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Technology, Trade and Factor Mobility

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  • Douglas D. Purvis

    (Queen's University and University of Chicago)

Abstract

The well-known factor price equalization theorem is often invoked to provide trade theorists with justification for the conventional assumption of complete international immobility of factors of production. If conditions of the theorem are satisfied, and free trade does in fact give rise to the equalization of factor returns, then it is inconsequential in which country production takes place. Mundell's original analysis then brings us full circle to the "commodity price equalization theorem". If the conditions of the factor price equalization theorem are met, but a tariff on trade is imposed, then factor mobility can replace trade in establishing productive efficiency. Recent work by Jones and Kemp have analysed further the implications of introducing factor mobility and in particular capital mobility into the analysis of international trade. However, these have concentrated on generating optimum tariff and tax( on capital services) formulae for the individual country trying to maximize its own welfare. The present paper is more in the tradition of the Mundell analysis in that we are more concerned with world efficiency in production--that is, in maximizing potential world welfare.

Suggested Citation

  • Douglas D. Purvis, 1971. "Technology, Trade and Factor Mobility," Working Papers 54, Queen's University, Department of Economics.
  • Handle: RePEc:qed:wpaper:54
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    File URL: http://qed.econ.queensu.ca/working_papers/papers/qed_wp_54.pdf
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    Cited by:

    1. Fabien Candau, 2013. "Trade, FDI and Migration," International Economic Journal, Taylor & Francis Journals, vol. 27(3), pages 441-461, September.
    2. repec:ags:ucdegw:233007 is not listed on IDEAS
    3. Linda S. Goldberg & Michael W. Klein, 1999. "International Trade and Factor Mobility: An Empirical Investigation," NBER Working Papers 7196, National Bureau of Economic Research, Inc.
    4. Unbreen Qayyum & Zafar Mahmood, 2013. "Inter-linkage between Foreign Direct Investment and Foreign Trade in Pakistan: Are they Complements or Substitute?," PIDE-Working Papers 2013:91, Pakistan Institute of Development Economics.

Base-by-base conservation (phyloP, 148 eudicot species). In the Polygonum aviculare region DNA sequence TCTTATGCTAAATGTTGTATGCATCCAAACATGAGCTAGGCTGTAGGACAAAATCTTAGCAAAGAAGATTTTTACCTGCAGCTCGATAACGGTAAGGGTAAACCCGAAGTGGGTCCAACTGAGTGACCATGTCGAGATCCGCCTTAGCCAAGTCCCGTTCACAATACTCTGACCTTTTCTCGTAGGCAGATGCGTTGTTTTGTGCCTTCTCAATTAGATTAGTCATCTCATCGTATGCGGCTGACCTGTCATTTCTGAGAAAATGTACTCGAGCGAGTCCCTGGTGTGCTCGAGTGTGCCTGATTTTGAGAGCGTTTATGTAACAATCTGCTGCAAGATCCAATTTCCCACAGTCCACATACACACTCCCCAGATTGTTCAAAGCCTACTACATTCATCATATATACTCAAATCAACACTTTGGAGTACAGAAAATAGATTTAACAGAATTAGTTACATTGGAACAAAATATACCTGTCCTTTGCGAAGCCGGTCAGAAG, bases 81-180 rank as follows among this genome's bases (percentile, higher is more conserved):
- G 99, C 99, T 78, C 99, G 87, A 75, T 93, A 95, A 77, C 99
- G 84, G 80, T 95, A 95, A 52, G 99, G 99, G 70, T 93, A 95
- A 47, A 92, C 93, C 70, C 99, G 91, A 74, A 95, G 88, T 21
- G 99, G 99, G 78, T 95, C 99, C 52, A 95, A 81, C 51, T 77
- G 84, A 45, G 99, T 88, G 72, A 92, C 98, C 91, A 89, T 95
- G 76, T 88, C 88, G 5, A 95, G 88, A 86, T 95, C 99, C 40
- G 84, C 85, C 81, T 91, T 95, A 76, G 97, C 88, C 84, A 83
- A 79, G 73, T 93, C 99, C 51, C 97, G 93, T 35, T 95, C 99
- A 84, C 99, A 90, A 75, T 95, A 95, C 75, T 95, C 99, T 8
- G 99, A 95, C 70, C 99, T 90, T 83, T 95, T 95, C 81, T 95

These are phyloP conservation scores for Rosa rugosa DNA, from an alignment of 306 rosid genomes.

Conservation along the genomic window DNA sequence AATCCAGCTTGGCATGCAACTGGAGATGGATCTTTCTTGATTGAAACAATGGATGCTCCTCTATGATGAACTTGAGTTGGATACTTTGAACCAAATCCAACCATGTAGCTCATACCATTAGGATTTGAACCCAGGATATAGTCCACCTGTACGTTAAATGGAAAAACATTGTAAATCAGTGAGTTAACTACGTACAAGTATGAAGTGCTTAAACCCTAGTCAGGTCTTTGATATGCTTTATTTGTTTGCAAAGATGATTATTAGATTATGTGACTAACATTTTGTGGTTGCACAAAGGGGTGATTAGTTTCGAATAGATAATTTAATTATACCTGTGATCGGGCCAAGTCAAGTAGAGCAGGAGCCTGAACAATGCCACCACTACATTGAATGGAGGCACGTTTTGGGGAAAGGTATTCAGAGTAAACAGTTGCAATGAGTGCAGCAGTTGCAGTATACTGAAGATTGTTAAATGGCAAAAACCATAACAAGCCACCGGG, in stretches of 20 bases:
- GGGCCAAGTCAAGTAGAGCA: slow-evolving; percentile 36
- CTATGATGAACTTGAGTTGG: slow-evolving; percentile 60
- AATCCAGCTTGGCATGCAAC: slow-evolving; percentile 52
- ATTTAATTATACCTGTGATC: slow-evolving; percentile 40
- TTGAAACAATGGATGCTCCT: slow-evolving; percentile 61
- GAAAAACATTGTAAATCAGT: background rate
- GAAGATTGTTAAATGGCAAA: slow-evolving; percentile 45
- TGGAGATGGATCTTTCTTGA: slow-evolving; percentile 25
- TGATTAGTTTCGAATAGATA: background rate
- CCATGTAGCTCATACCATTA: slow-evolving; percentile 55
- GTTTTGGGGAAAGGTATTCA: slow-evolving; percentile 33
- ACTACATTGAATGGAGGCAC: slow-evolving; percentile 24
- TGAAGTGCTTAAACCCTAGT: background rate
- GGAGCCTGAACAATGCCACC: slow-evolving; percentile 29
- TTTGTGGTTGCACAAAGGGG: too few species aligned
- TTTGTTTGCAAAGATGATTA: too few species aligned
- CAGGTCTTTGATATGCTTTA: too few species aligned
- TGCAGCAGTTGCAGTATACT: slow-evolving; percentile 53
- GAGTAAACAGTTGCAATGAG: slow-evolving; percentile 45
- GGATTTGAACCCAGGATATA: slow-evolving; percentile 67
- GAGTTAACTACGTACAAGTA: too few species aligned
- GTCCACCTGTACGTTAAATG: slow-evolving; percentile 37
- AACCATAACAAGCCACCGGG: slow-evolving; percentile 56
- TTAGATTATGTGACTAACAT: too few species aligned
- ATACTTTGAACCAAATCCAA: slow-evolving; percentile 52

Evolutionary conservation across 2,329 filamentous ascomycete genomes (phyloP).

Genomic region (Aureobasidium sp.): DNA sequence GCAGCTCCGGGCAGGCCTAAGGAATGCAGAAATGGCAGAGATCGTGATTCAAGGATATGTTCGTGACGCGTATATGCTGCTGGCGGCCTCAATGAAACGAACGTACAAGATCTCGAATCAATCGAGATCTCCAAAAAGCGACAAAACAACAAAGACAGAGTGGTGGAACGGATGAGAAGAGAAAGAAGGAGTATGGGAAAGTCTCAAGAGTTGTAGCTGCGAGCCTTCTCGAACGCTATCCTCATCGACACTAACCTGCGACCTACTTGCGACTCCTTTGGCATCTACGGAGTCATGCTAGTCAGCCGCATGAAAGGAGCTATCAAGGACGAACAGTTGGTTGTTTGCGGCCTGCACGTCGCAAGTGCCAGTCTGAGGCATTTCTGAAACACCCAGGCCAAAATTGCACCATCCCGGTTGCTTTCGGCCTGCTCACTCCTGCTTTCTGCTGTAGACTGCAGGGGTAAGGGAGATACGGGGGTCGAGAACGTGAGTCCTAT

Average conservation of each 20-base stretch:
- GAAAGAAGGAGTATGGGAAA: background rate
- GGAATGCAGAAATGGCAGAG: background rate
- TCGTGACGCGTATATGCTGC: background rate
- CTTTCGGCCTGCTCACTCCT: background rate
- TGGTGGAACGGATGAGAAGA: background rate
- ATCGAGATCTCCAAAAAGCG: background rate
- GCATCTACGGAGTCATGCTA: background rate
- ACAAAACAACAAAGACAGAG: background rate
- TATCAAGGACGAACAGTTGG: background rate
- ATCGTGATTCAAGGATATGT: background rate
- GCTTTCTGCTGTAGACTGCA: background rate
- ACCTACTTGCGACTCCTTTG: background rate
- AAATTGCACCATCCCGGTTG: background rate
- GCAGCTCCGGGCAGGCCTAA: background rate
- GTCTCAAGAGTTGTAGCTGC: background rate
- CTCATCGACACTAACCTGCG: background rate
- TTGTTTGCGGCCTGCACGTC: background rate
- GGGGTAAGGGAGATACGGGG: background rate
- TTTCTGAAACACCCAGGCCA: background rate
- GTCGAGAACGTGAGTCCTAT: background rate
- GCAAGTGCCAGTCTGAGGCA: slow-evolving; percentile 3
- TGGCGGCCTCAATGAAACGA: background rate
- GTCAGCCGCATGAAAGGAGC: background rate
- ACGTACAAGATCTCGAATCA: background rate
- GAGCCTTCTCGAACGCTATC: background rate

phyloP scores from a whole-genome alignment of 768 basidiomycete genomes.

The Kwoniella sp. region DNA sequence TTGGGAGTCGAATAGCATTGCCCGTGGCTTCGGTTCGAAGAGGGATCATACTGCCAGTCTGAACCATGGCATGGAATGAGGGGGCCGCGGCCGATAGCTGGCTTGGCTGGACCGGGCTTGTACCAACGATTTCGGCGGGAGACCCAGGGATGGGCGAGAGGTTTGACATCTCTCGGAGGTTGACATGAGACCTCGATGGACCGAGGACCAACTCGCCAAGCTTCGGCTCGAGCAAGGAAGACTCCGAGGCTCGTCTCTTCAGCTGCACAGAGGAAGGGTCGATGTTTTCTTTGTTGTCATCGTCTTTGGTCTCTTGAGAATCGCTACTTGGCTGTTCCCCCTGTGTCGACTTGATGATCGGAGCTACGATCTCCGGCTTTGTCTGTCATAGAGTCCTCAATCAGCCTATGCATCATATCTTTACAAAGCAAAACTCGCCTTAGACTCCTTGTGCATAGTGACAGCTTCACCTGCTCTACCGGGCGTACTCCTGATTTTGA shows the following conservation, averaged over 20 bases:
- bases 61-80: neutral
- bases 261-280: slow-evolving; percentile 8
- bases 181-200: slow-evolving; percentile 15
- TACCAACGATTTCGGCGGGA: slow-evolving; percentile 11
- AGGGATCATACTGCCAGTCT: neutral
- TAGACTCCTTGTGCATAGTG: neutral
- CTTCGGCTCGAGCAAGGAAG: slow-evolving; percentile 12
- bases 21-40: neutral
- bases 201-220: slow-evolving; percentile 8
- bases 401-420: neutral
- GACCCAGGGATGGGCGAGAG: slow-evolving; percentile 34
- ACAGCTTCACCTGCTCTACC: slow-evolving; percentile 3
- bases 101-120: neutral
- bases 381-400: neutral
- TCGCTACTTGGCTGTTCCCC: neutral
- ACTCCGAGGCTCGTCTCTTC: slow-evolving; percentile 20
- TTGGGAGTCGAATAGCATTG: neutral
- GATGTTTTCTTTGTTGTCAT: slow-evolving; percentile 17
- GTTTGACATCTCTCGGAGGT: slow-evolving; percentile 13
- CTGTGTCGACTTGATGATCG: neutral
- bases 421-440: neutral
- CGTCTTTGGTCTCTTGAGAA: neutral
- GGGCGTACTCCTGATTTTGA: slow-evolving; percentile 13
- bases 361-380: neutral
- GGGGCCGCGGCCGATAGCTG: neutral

5. Oscar Bajo-Rubio & María Montero-Muñoz, 2001. "Foreign Direct Investment and Trade: A Causality Analysis," Open Economies Review, Springer, vol. 12(3), pages 305-323, July.
    6. Jin Inhwan, 2008. "Is Japanese FDI a Substitute for or a Complement to Trade in Asia?," TERG Discussion Papers 236, Graduate School of Economics and Management, Tohoku University, revised Oct 2008.
    7. Thomas, E. Scott & Martin, Philip L. & Richards, Alan, 1982. "Complementarity of Trade and Labor Migration," Working Papers 233007, University of California, Davis, Agricultural Development Systems: Egypt Project.
    8. Jonathan Eaton & Akiko Tamura, 1996. "Japanese and U.S. Exports and Investment as Conduits of Growth," NBER Chapters,in: Financial Deregulation and Integration in East Asia, NBER-EASE Volume 5, pages 51-75 National Bureau of Economic Research, Inc.
    9. repec:bla:worlde:v:40:y:2017:i:9:p:1934-1957 is not listed on IDEAS
    10. Oscar Bajo & María Montero, "undated". "Foreign direct investment and trade: A causality analysis," Studies on the Spanish Economy 06, FEDEA.
    11. Springer, Katrin, 2000. "Do We Have to Consider International Capital Mobility in Trade Models?," Kiel Working Papers 964, Kiel Institute for the World Economy (IfW).
    12. Michael Carlberg, 1984. "International Factor Movements, Allocation and Prices," Swiss Journal of Economics and Statistics (SJES), Swiss Society of Economics and Statistics (SSES), vol. 120(I), pages 31-42, March.
    13. Rudy Rahmaddi & Masaru Ichihashi, 2012. "The impact of foreign direct investment on host country exports: Sector based evidence from Indonesian manufacturing," IDEC DP2 Series 2-10, Hiroshima University, Graduate School for International Development and Cooperation (IDEC).
    14. Marzenna Weresa, 2001. "The Impact of Foreign Direct Investment on Poland's Trade with the European Union," Post-Communist Economies, Taylor & Francis Journals, vol. 13(1), pages 71-83.

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